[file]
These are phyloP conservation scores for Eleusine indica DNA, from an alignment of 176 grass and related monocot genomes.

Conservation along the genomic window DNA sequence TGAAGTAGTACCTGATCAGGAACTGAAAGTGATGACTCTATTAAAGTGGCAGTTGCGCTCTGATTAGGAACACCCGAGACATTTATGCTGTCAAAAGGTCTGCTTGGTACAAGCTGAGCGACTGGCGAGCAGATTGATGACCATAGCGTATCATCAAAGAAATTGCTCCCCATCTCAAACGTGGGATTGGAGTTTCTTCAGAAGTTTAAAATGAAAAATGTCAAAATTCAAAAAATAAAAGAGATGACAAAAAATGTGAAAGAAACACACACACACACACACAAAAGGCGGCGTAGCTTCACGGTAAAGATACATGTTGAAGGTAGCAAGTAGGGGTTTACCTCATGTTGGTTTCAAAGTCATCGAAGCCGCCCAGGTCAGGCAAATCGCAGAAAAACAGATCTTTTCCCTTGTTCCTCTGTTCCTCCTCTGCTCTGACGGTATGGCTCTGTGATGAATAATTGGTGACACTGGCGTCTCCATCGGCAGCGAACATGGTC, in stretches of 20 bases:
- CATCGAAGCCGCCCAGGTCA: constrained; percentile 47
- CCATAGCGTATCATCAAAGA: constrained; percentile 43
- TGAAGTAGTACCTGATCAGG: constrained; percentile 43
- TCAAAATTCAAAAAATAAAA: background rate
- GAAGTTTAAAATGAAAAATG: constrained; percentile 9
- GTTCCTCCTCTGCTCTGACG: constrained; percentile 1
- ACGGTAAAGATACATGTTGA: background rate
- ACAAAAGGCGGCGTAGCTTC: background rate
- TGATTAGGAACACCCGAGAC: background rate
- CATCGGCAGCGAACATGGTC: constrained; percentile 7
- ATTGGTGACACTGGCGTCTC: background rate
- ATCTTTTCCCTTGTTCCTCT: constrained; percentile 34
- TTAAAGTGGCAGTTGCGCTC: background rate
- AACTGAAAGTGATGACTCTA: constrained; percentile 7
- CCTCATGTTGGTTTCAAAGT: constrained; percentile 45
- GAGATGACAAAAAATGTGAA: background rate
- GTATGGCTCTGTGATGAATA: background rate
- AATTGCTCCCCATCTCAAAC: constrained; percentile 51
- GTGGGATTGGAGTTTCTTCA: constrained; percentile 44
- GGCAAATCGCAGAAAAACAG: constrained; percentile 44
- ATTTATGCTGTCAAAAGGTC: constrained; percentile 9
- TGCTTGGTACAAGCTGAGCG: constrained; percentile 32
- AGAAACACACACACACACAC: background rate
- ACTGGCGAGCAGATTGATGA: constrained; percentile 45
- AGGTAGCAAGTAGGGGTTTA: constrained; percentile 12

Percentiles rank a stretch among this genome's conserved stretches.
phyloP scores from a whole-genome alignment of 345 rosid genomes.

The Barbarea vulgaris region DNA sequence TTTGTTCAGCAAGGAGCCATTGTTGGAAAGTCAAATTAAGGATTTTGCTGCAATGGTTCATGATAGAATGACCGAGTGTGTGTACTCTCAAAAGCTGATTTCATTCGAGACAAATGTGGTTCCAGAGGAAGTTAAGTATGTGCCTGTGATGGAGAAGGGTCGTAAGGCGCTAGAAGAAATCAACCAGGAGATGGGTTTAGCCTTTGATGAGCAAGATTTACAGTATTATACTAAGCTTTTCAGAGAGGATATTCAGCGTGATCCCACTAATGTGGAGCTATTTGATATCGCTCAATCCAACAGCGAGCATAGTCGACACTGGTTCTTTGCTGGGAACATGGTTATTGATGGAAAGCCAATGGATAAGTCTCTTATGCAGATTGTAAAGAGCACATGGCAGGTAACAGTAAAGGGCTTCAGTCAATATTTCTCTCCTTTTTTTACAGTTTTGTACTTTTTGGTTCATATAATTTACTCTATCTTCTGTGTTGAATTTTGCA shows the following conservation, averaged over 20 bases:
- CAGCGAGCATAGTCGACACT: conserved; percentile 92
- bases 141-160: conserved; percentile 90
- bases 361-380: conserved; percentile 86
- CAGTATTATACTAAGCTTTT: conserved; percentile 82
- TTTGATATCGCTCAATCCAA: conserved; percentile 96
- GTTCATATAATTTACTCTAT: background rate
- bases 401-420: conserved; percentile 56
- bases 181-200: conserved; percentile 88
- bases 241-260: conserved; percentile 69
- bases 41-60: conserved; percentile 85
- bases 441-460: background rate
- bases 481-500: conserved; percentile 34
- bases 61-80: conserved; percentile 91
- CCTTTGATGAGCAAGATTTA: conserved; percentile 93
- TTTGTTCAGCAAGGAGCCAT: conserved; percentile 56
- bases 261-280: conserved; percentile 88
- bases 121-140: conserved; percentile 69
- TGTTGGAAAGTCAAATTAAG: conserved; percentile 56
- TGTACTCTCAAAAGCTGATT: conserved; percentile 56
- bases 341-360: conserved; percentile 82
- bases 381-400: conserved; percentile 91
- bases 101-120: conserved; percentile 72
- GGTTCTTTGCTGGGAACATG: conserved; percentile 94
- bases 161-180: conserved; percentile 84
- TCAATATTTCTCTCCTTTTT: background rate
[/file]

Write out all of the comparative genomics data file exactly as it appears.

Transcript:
These are phyloP conservation scores for Eleusine indica DNA, from an alignment of 176 grass and related monocot genomes.

Conservation along the genomic window DNA sequence TGAAGTAGTACCTGATCAGGAACTGAAAGTGATGACTCTATTAAAGTGGCAGTTGCGCTCTGATTAGGAACACCCGAGACATTTATGCTGTCAAAAGGTCTGCTTGGTACAAGCTGAGCGACTGGCGAGCAGATTGATGACCATAGCGTATCATCAAAGAAATTGCTCCCCATCTCAAACGTGGGATTGGAGTTTCTTCAGAAGTTTAAAATGAAAAATGTCAAAATTCAAAAAATAAAAGAGATGACAAAAAATGTGAAAGAAACACACACACACACACACAAAAGGCGGCGTAGCTTCACGGTAAAGATACATGTTGAAGGTAGCAAGTAGGGGTTTACCTCATGTTGGTTTCAAAGTCATCGAAGCCGCCCAGGTCAGGCAAATCGCAGAAAAACAGATCTTTTCCCTTGTTCCTCTGTTCCTCCTCTGCTCTGACGGTATGGCTCTGTGATGAATAATTGGTGACACTGGCGTCTCCATCGGCAGCGAACATGGTC, in stretches of 20 bases:
- CATCGAAGCCGCCCAGGTCA: constrained; percentile 47
- CCATAGCGTATCATCAAAGA: constrained; percentile 43
- TGAAGTAGTACCTGATCAGG: constrained; percentile 43
- TCAAAATTCAAAAAATAAAA: background rate
- GAAGTTTAAAATGAAAAATG: constrained; percentile 9
- GTTCCTCCTCTGCTCTGACG: constrained; percentile 1
- ACGGTAAAGATACATGTTGA: background rate
- ACAAAAGGCGGCGTAGCTTC: background rate
- TGATTAGGAACACCCGAGAC: background rate
- CATCGGCAGCGAACATGGTC: constrained; percentile 7
- ATTGGTGACACTGGCGTCTC: background rate
- ATCTTTTCCCTTGTTCCTCT: constrained; percentile 34
- TTAAAGTGGCAGTTGCGCTC: background rate
- AACTGAAAGTGATGACTCTA: constrained; percentile 7
- CCTCATGTTGGTTTCAAAGT: constrained; percentile 45
- GAGATGACAAAAAATGTGAA: background rate
- GTATGGCTCTGTGATGAATA: background rate
- AATTGCTCCCCATCTCAAAC: constrained; percentile 51
- GTGGGATTGGAGTTTCTTCA: constrained; percentile 44
- GGCAAATCGCAGAAAAACAG: constrained; percentile 44
- ATTTATGCTGTCAAAAGGTC: constrained; percentile 9
- TGCTTGGTACAAGCTGAGCG: constrained; percentile 32
- AGAAACACACACACACACAC: background rate
- ACTGGCGAGCAGATTGATGA: constrained; percentile 45
- AGGTAGCAAGTAGGGGTTTA: constrained; percentile 12

Percentiles rank a stretch among this genome's conserved stretches.
phyloP scores from a whole-genome alignment of 345 rosid genomes.

The Barbarea vulgaris region DNA sequence TTTGTTCAGCAAGGAGCCATTGTTGGAAAGTCAAATTAAGGATTTTGCTGCAATGGTTCATGATAGAATGACCGAGTGTGTGTACTCTCAAAAGCTGATTTCATTCGAGACAAATGTGGTTCCAGAGGAAGTTAAGTATGTGCCTGTGATGGAGAAGGGTCGTAAGGCGCTAGAAGAAATCAACCAGGAGATGGGTTTAGCCTTTGATGAGCAAGATTTACAGTATTATACTAAGCTTTTCAGAGAGGATATTCAGCGTGATCCCACTAATGTGGAGCTATTTGATATCGCTCAATCCAACAGCGAGCATAGTCGACACTGGTTCTTTGCTGGGAACATGGTTATTGATGGAAAGCCAATGGATAAGTCTCTTATGCAGATTGTAAAGAGCACATGGCAGGTAACAGTAAAGGGCTTCAGTCAATATTTCTCTCCTTTTTTTACAGTTTTGTACTTTTTGGTTCATATAATTTACTCTATCTTCTGTGTTGAATTTTGCA shows the following conservation, averaged over 20 bases:
- CAGCGAGCATAGTCGACACT: conserved; percentile 92
- bases 141-160: conserved; percentile 90
- bases 361-380: conserved; percentile 86
- CAGTATTATACTAAGCTTTT: conserved; percentile 82
- TTTGATATCGCTCAATCCAA: conserved; percentile 96
- GTTCATATAATTTACTCTAT: background rate
- bases 401-420: conserved; percentile 56
- bases 181-200: conserved; percentile 88
- bases 241-260: conserved; percentile 69
- bases 41-60: conserved; percentile 85
- bases 441-460: background rate
- bases 481-500: conserved; percentile 34
- bases 61-80: conserved; percentile 91
- CCTTTGATGAGCAAGATTTA: conserved; percentile 93
- TTTGTTCAGCAAGGAGCCAT: conserved; percentile 56
- bases 261-280: conserved; percentile 88
- bases 121-140: conserved; percentile 69
- TGTTGGAAAGTCAAATTAAG: conserved; percentile 56
- TGTACTCTCAAAAGCTGATT: conserved; percentile 56
- bases 341-360: conserved; percentile 82
- bases 381-400: conserved; percentile 91
- bases 101-120: conserved; percentile 72
- GGTTCTTTGCTGGGAACATG: conserved; percentile 94
- bases 161-180: conserved; percentile 84
- TCAATATTTCTCTCCTTTTT: background rate